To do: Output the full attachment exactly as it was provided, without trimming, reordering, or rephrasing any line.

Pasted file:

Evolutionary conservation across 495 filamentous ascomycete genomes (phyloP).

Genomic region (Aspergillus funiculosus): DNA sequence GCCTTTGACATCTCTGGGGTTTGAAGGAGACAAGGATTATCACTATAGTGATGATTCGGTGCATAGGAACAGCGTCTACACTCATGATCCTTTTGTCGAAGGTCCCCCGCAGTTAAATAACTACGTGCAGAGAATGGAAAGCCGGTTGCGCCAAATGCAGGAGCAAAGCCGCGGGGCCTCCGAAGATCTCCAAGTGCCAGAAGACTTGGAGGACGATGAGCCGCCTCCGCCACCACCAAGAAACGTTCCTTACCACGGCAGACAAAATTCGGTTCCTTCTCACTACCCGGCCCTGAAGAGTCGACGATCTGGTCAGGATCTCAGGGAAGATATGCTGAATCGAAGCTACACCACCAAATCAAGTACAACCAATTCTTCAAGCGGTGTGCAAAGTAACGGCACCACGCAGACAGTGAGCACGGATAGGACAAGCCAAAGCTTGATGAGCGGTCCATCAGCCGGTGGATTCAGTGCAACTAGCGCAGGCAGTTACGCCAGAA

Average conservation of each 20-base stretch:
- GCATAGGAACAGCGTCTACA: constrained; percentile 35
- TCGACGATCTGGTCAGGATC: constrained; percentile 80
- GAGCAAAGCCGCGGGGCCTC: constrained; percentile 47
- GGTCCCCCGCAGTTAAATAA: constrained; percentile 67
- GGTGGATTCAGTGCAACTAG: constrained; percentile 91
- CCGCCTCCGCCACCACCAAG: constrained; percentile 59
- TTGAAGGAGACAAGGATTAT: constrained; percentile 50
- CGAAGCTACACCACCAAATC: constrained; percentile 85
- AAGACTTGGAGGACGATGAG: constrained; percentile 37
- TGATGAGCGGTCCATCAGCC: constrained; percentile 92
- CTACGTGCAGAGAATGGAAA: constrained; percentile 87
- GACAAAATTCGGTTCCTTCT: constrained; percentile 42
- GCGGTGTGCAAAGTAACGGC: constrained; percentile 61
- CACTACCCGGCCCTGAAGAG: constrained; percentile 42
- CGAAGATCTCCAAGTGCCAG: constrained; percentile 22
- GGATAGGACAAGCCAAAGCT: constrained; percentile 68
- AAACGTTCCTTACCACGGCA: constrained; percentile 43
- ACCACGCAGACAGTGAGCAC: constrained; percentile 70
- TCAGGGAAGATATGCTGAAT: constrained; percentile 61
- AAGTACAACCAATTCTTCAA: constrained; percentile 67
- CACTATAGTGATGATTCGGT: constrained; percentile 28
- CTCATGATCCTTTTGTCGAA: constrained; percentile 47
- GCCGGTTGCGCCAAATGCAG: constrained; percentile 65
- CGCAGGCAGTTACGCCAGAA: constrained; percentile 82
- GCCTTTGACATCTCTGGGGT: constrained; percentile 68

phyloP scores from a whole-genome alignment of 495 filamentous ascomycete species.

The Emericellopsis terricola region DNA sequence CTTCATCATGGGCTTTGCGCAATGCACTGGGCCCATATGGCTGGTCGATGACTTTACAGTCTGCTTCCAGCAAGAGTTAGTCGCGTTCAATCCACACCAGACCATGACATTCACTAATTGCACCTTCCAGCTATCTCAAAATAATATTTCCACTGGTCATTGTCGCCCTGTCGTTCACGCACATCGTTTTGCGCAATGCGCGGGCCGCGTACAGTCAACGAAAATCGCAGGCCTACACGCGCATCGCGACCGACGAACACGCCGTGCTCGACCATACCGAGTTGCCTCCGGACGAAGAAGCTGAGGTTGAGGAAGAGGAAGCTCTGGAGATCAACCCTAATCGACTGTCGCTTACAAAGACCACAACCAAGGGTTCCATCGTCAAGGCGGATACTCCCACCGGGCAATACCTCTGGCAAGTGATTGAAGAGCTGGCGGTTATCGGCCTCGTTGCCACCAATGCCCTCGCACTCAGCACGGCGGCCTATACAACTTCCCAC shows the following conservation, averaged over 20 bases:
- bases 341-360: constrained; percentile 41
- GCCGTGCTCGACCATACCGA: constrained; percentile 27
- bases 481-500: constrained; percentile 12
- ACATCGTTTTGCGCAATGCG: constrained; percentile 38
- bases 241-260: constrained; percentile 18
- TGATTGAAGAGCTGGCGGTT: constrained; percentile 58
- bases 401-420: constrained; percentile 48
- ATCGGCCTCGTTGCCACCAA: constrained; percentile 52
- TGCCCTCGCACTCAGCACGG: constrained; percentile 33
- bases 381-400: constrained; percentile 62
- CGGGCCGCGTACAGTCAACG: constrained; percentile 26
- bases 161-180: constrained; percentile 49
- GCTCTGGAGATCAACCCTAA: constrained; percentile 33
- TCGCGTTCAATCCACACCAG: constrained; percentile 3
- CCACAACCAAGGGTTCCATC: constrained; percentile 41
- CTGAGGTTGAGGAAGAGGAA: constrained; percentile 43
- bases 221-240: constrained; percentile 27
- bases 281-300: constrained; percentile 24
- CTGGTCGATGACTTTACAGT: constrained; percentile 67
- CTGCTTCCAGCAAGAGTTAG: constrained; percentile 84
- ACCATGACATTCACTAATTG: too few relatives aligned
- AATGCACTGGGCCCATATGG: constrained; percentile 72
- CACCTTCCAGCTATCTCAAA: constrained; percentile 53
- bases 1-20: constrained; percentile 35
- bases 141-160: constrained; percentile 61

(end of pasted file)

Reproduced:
Evolutionary conservation across 495 filamentous ascomycete genomes (phyloP).

Genomic region (Aspergillus funiculosus): DNA sequence GCCTTTGACATCTCTGGGGTTTGAAGGAGACAAGGATTATCACTATAGTGATGATTCGGTGCATAGGAACAGCGTCTACACTCATGATCCTTTTGTCGAAGGTCCCCCGCAGTTAAATAACTACGTGCAGAGAATGGAAAGCCGGTTGCGCCAAATGCAGGAGCAAAGCCGCGGGGCCTCCGAAGATCTCCAAGTGCCAGAAGACTTGGAGGACGATGAGCCGCCTCCGCCACCACCAAGAAACGTTCCTTACCACGGCAGACAAAATTCGGTTCCTTCTCACTACCCGGCCCTGAAGAGTCGACGATCTGGTCAGGATCTCAGGGAAGATATGCTGAATCGAAGCTACACCACCAAATCAAGTACAACCAATTCTTCAAGCGGTGTGCAAAGTAACGGCACCACGCAGACAGTGAGCACGGATAGGACAAGCCAAAGCTTGATGAGCGGTCCATCAGCCGGTGGATTCAGTGCAACTAGCGCAGGCAGTTACGCCAGAA

Average conservation of each 20-base stretch:
- GCATAGGAACAGCGTCTACA: constrained; percentile 35
- TCGACGATCTGGTCAGGATC: constrained; percentile 80
- GAGCAAAGCCGCGGGGCCTC: constrained; percentile 47
- GGTCCCCCGCAGTTAAATAA: constrained; percentile 67
- GGTGGATTCAGTGCAACTAG: constrained; percentile 91
- CCGCCTCCGCCACCACCAAG: constrained; percentile 59
- TTGAAGGAGACAAGGATTAT: constrained; percentile 50
- CGAAGCTACACCACCAAATC: constrained; percentile 85
- AAGACTTGGAGGACGATGAG: constrained; percentile 37
- TGATGAGCGGTCCATCAGCC: constrained; percentile 92
- CTACGTGCAGAGAATGGAAA: constrained; percentile 87
- GACAAAATTCGGTTCCTTCT: constrained; percentile 42
- GCGGTGTGCAAAGTAACGGC: constrained; percentile 61
- CACTACCCGGCCCTGAAGAG: constrained; percentile 42
- CGAAGATCTCCAAGTGCCAG: constrained; percentile 22
- GGATAGGACAAGCCAAAGCT: constrained; percentile 68
- AAACGTTCCTTACCACGGCA: constrained; percentile 43
- ACCACGCAGACAGTGAGCAC: constrained; percentile 70
- TCAGGGAAGATATGCTGAAT: constrained; percentile 61
- AAGTACAACCAATTCTTCAA: constrained; percentile 67
- CACTATAGTGATGATTCGGT: constrained; percentile 28
- CTCATGATCCTTTTGTCGAA: constrained; percentile 47
- GCCGGTTGCGCCAAATGCAG: constrained; percentile 65
- CGCAGGCAGTTACGCCAGAA: constrained; percentile 82
- GCCTTTGACATCTCTGGGGT: constrained; percentile 68

phyloP scores from a whole-genome alignment of 495 filamentous ascomycete species.

The Emericellopsis terricola region DNA sequence CTTCATCATGGGCTTTGCGCAATGCACTGGGCCCATATGGCTGGTCGATGACTTTACAGTCTGCTTCCAGCAAGAGTTAGTCGCGTTCAATCCACACCAGACCATGACATTCACTAATTGCACCTTCCAGCTATCTCAAAATAATATTTCCACTGGTCATTGTCGCCCTGTCGTTCACGCACATCGTTTTGCGCAATGCGCGGGCCGCGTACAGTCAACGAAAATCGCAGGCCTACACGCGCATCGCGACCGACGAACACGCCGTGCTCGACCATACCGAGTTGCCTCCGGACGAAGAAGCTGAGGTTGAGGAAGAGGAAGCTCTGGAGATCAACCCTAATCGACTGTCGCTTACAAAGACCACAACCAAGGGTTCCATCGTCAAGGCGGATACTCCCACCGGGCAATACCTCTGGCAAGTGATTGAAGAGCTGGCGGTTATCGGCCTCGTTGCCACCAATGCCCTCGCACTCAGCACGGCGGCCTATACAACTTCCCAC shows the following conservation, averaged over 20 bases:
- bases 341-360: constrained; percentile 41
- GCCGTGCTCGACCATACCGA: constrained; percentile 27
- bases 481-500: constrained; percentile 12
- ACATCGTTTTGCGCAATGCG: constrained; percentile 38
- bases 241-260: constrained; percentile 18
- TGATTGAAGAGCTGGCGGTT: constrained; percentile 58
- bases 401-420: constrained; percentile 48
- ATCGGCCTCGTTGCCACCAA: constrained; percentile 52
- TGCCCTCGCACTCAGCACGG: constrained; percentile 33
- bases 381-400: constrained; percentile 62
- CGGGCCGCGTACAGTCAACG: constrained; percentile 26
- bases 161-180: constrained; percentile 49
- GCTCTGGAGATCAACCCTAA: constrained; percentile 33
- TCGCGTTCAATCCACACCAG: constrained; percentile 3
- CCACAACCAAGGGTTCCATC: constrained; percentile 41
- CTGAGGTTGAGGAAGAGGAA: constrained; percentile 43
- bases 221-240: constrained; percentile 27
- bases 281-300: constrained; percentile 24
- CTGGTCGATGACTTTACAGT: constrained; percentile 67
- CTGCTTCCAGCAAGAGTTAG: constrained; percentile 84
- ACCATGACATTCACTAATTG: too few relatives aligned
- AATGCACTGGGCCCATATGG: constrained; percentile 72
- CACCTTCCAGCTATCTCAAA: constrained; percentile 53
- bases 1-20: constrained; percentile 35
- bases 141-160: constrained; percentile 61